NASHVILLE, Tenn. -- A federal judge has blocked a Tennessee law that required women undergoing drug-induced abortions be informed the procedure could be reversed.
The statute was about to go into effect Wednesday after the GOP-dominant General Assembly advanced a sweeping anti-abortion measure earlier this year. The law included not only the so-called “abortion reversal” provision, but also a ban on abortions once a fetal heartbeat is detected — about six weeks into pregnancy, before many women know they are pregnant.
Both portions of that statute are now blocked from being implemented as these legal cases make their way through court.
Under the Tennessee law, doctors would be required to inform women that drug-induced abortions may be halted halfway. Medical groups say the claim is nat backed up by science and there is little information about the reversal procedure’s safety.
Those who failed to comply with the law would face a Class E felony, punishable by up to six years in prison.
Abortion rights advocates argue the law is unconstitutional because it requires doctors to communicate “controversial government-mandated" information that they otherwise would not relay to their patients.
“Plaintiffs have demonstrated a strong or substantial likelihood of success on the merits of their claims that (the law) violates the First Amendment by requiring abortion providers to convey a mandated message that is misleading,” wrote U.S. District Judge William Campbell in his Tuesday night ruling.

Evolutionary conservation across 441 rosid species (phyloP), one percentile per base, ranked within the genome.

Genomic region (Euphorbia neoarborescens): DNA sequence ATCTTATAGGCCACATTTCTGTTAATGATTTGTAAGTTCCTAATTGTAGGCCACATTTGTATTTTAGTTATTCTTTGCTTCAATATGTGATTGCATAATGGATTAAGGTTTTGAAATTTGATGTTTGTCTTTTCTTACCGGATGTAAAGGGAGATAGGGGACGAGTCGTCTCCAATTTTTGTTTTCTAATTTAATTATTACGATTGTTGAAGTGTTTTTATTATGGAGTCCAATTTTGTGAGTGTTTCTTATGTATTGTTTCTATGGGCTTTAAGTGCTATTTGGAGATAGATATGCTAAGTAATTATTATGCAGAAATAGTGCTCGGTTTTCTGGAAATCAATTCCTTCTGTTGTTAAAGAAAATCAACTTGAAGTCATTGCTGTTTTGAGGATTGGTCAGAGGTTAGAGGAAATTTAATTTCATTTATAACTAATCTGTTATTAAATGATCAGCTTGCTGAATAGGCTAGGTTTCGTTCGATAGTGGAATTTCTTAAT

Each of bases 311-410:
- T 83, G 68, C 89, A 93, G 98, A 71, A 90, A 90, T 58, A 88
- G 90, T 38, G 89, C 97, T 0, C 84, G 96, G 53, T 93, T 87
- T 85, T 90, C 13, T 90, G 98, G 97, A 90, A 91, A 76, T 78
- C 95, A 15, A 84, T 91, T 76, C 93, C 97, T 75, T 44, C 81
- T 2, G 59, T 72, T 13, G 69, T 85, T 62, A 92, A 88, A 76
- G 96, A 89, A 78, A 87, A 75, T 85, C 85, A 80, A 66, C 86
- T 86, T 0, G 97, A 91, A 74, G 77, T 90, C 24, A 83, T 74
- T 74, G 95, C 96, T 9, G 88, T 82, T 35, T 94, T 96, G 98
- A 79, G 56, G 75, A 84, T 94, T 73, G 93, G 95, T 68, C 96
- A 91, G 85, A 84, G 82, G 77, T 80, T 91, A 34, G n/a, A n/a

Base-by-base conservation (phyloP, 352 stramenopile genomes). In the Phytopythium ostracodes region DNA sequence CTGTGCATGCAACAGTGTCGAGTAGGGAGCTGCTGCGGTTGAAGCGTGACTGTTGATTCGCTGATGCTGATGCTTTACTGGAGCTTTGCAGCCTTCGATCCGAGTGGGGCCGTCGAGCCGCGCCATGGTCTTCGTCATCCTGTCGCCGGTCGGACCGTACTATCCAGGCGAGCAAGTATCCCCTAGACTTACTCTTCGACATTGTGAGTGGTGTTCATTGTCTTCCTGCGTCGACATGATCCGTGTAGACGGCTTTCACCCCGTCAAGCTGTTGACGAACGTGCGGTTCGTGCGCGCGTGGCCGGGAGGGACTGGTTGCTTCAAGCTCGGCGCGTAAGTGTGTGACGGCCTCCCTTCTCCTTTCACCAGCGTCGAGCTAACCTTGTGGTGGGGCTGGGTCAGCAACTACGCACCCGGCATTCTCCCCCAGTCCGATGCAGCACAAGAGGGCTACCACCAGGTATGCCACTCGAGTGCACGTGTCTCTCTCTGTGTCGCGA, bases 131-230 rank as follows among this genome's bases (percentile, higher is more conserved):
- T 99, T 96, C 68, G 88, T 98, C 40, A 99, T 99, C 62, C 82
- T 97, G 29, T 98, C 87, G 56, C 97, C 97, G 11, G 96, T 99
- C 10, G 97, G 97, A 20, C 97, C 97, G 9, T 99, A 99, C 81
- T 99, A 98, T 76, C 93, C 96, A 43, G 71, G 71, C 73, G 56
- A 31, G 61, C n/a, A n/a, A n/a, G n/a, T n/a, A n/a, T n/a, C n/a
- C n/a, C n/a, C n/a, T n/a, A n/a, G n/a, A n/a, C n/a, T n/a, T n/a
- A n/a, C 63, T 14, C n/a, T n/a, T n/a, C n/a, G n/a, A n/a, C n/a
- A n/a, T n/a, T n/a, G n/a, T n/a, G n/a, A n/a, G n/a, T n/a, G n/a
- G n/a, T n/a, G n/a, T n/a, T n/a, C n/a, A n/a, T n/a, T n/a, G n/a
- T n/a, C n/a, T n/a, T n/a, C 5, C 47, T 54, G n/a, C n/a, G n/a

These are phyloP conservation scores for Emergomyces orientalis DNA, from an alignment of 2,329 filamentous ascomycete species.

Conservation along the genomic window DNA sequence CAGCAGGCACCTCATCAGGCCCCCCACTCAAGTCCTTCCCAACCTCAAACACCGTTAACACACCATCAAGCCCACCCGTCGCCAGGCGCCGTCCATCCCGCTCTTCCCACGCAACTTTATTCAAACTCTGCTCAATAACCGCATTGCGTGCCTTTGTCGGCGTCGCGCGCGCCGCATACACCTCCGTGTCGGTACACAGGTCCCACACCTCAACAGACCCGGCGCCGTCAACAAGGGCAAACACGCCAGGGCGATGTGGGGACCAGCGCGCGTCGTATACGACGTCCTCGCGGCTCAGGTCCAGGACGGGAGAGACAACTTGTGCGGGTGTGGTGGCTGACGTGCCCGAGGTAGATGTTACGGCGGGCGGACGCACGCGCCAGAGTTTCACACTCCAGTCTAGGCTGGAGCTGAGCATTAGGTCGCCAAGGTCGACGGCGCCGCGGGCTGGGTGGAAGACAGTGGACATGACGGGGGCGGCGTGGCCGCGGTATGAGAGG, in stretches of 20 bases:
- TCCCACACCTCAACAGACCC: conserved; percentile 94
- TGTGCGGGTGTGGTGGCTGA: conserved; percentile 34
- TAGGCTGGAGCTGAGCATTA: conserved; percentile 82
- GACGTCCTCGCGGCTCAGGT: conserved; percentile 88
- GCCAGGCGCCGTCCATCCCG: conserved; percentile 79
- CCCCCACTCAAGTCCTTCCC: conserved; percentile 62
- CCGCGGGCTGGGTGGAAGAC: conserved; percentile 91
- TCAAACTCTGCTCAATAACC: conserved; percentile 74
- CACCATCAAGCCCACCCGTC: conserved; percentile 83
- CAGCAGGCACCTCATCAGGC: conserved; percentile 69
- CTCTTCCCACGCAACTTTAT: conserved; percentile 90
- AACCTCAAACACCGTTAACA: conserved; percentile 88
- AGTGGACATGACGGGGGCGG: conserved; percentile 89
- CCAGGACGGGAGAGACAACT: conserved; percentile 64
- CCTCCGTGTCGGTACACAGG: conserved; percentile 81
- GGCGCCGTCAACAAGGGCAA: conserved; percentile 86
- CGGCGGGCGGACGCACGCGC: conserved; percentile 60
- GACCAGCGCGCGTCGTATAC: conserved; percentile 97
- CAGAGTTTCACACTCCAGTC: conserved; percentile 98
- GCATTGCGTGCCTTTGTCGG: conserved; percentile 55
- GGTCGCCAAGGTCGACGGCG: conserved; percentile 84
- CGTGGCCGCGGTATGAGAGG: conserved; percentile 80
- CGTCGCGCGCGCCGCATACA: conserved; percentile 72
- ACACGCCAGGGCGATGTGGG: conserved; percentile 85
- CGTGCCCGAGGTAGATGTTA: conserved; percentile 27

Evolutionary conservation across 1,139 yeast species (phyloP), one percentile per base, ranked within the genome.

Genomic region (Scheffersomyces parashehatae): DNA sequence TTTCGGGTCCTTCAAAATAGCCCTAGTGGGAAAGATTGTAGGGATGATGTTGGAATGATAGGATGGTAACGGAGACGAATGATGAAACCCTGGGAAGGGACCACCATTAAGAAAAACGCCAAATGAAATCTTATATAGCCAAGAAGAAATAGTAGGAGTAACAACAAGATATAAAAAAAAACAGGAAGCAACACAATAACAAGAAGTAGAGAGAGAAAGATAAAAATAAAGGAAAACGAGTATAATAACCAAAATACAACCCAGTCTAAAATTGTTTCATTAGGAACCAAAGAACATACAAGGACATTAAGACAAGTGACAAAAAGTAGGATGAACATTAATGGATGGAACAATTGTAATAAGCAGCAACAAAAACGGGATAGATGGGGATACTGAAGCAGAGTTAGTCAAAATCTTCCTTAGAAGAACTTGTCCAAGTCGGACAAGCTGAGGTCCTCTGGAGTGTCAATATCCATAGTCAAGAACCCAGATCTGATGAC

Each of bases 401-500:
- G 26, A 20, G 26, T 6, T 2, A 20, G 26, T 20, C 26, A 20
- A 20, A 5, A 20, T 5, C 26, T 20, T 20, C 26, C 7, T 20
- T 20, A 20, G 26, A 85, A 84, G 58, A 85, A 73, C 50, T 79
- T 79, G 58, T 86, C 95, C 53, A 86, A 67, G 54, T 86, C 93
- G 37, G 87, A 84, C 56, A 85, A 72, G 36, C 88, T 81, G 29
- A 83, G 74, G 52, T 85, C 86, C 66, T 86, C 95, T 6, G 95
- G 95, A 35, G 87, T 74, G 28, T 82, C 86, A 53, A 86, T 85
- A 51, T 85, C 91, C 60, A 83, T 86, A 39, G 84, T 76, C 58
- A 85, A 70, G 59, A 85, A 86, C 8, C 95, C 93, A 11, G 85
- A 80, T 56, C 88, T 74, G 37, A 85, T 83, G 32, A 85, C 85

However, Campbell held off from weighing on whether the information doctors have to provide to their patients regarding drug-induced abortions was accurate. Instead, he said he would make that determination at the Oct. 13 preliminary injunction hearing when experts could testify.
The state's attorneys have maintained the information is crucial for women who may change their minds halfway through the procedure. The state also says doctors are free to voice their disagreement with the state-mandated advisory, which they argue negates any free speech concerns.
“The temporary restraining order merely preserves the status quo until the district court can hold a preliminary injunction hearing,” said Samantha Fisher, spokeswoman for the Tennessee Attorney General's office, in an email. “We look forward to presenting evidence at the hearing to support the constitutionality of the statute.”
Six states already require doctors to tell women that it may be possible reverse a medication abortion: Arkansas, Idaho, Kentucky, Oklahoma, South Dakota and Utah. In two other states, Oklahoma and North Dakota, these laws are blocked by legal challenges.
“Our patients depend on us for honest, evidence-based care. We’re glad we aren’t forced to deceive them with quackery – at least not yet," said Rebecca Terrell, executive director at Memphis Center for Reproductive Health, a group that is a plaintiff in the lawsuit.
Last week, Davidson County District Attorney General Glenn Funk submitted a court filing that stated he does not believe the law is constitutional and does not intend to enforce it.
A drug-induced abortion, also called a medical abortion, involves taking two drugs. The first — mifepristone — thins the lining of the uterus and loosens the connection between the embryo and the uterine lining. The second — misoprostol — softens and opens the cervix and causes contractions to push out the pregnancy.
A medical abortion reversal involves giving a woman progesterone after the first step of a medical abortion. Progesterone is a hormone that thickens the uterine lining and inhibits contractions.
The American Congress of Obstetricians and Gynecologists has said there is no medically accepted evidence that a drug-induced abortion can be interrupted.
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